NEW YORK (Reuters) - Illinois joined New York and New Jersey in imposing mandatory quarantines for people arriving with a risk of having contracted Ebola in West Africa, but the first person isolated under the new rules, a nurse back from Sierra Leone, strongly criticized her treatment.
Under a policy introduced on Friday, anyone arriving at John F. Kennedy International Airport or Newark Liberty International Airport after having contact with Ebola patients in Liberia, Sierra Leone or Guinea must submit to a mandatory quarantine for 21 days.
Three weeks is the longest documented period for an Ebola infection to emerge.
Ms Kaci Hickox, a nurse, returned on Friday from working with medical charity Doctors Without Borders in Sierra Leone and was placed in quarantine after arriving at Newark.
Ms Hickox, who was transferred from the airport to a hospital where she was placed in isolation, described a confusing and upsetting experience at the airport and was worried the same treatment was in store for other American health workers trying to help.
"I ... thought of many colleagues who will return home to America and face the same ordeal," Hickox wrote in an article published on Saturday by The Dallas Morning News with the help of one of the newspaper's reporters.
"Will they be made to feel like criminals and prisoners?" The state quarantines were imposed after a New York City doctor was diagnosed with the disease on Thursday, having returned this month from working with Ebola patients for Doctors Without Borders in Guinea.
Dr Craig Spencer, who is being treated in isolation at Bellevue Hospital Center in Manhattan, was the fourth person to be diagnosed with the illness in the United States and the first in the country's largest city.
His case set off renewed worries in the United States about the spread of the disease, which has killed thousands of people in West Africa.
Concern over Ebola in the United States has become a political issue ahead of Nov 4 congressional elections.
Illinois will also require a mandatory quarantine of anyone who has had direct contact with Ebola patients in those countries, Governor Pat Quinn said in a statement on Friday.
His announcement did not explicitly discuss it, but the new measure was likely aimed at people arriving at Chicago O'Hare International Airport.
The airport is one of five U.S. airports where health screening is in place for passengers whose journeys originated in the three West African countries that have borne the brunt of the worst Ebola outbreak on record.
Such passengers are now obliged to route their journeys into the United States through those five airports.
Mr Quinn's office and local health officials did not respond to requests for further comment.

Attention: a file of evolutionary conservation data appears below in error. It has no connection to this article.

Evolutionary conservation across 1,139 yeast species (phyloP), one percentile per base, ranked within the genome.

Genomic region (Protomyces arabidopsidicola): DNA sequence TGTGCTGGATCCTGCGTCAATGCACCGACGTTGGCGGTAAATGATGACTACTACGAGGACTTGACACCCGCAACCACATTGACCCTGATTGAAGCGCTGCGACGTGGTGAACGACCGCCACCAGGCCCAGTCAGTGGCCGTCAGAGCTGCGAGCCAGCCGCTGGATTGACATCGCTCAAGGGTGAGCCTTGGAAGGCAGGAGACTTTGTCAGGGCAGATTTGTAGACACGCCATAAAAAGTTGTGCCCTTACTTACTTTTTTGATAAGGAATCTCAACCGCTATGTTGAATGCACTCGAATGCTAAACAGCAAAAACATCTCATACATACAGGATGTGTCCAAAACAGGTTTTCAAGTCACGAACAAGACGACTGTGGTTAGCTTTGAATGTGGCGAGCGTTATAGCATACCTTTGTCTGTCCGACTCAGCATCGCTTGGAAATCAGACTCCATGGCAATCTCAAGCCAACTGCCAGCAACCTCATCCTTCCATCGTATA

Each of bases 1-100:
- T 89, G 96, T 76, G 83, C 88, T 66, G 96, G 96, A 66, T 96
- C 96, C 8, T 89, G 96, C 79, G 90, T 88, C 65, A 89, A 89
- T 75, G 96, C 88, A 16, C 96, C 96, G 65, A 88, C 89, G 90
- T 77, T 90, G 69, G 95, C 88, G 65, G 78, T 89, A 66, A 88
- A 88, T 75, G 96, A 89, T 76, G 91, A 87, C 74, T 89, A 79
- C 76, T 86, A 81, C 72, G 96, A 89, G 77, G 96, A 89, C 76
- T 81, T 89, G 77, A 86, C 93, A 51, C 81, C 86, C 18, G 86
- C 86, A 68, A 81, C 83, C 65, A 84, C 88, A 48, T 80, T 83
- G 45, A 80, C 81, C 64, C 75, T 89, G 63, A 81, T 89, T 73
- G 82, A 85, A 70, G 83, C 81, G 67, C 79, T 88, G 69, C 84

Health officials in Virginia, where Washington Dulles International Airport is located, said the state is reviewing its quarantine policies.
In Georgia, where the Hartsfield-Jackson Atlanta International Airport is located, officials were not immediately available for comment.
The mandatory quarantines imposed by states exceed current federal guidelines, although the Obama administration is discussing similar measures.
President Barack Obama urged Americans on Saturday to be guided by "facts not fear" as they worry about the spread of Ebola. "We have been examining the protocols for protecting our brave healthcare workers, and, guided by the science, we'll continue to work with state and local officials to take the necessary steps to ensure the safety and health of the American people," he said in his weekly radio address.
New Jersey's health department said that Ms Hickox, the quarantined nurse, broke into a fever soon after being quarantined and was taken to University Hospital in Newark but later tested negative for Ebola.
In her article, Hickox disputed that account, saying her temperature was normal when tested orally at the hospital, but had shown a fever when she was tested using a non-contact forehead scanner, which reflected the fact she was flustered and anxious.
She said she was concerned other health workers would be treated in similar fashion. "I am scared that, like me, they will arrive and see a frenzy of disorganization, fear and, most frightening, quarantine," she said, published on the Dallas paper's website.
Doctors Without Borders also criticized Ms Hickox's treatment, saying she had been issued an order of quarantine but it was not clear how long she would be held in isolation, in uncomfortable conditions in a tent set up outside the main hospital building.
"Doctors Without Borders is very concerned about the conditions and uncertainty she is facing," the group said in a statement.
Ms Hickox's account echoed concerns of critics of the mandatory quarantines who say they could discourage Americans from going to help control the epidemic in West Africa.
Ebola has killed almost half of more than 10,000 people diagnosed with the disease - predominantly in Liberia, Sierra Leone and Guinea - although the true toll is far higher, according to the World Health Organization.
Representative Diana DeGette, a Colorado Democrat who was an early advocate of reassessing federal protocols on handling Ebola, warned against an over-reaction by health authorities.
"It's a very fine balance between getting our people to go over and help treat these Ebola patients - and they are very courageous to go on the front lines like that - and also make sure we protect public health," Ms DeGette said in an interview with CNN on Saturday morning.
The virus is not airborne but is spread through direct contact with bodily fluids from an infected person. It is not transmitted by people who are not showing symptoms, but the new quarantine measures were prompted in part by the fact that Dr Spencer traveled around the city between arriving home and developing symptoms on Thursday.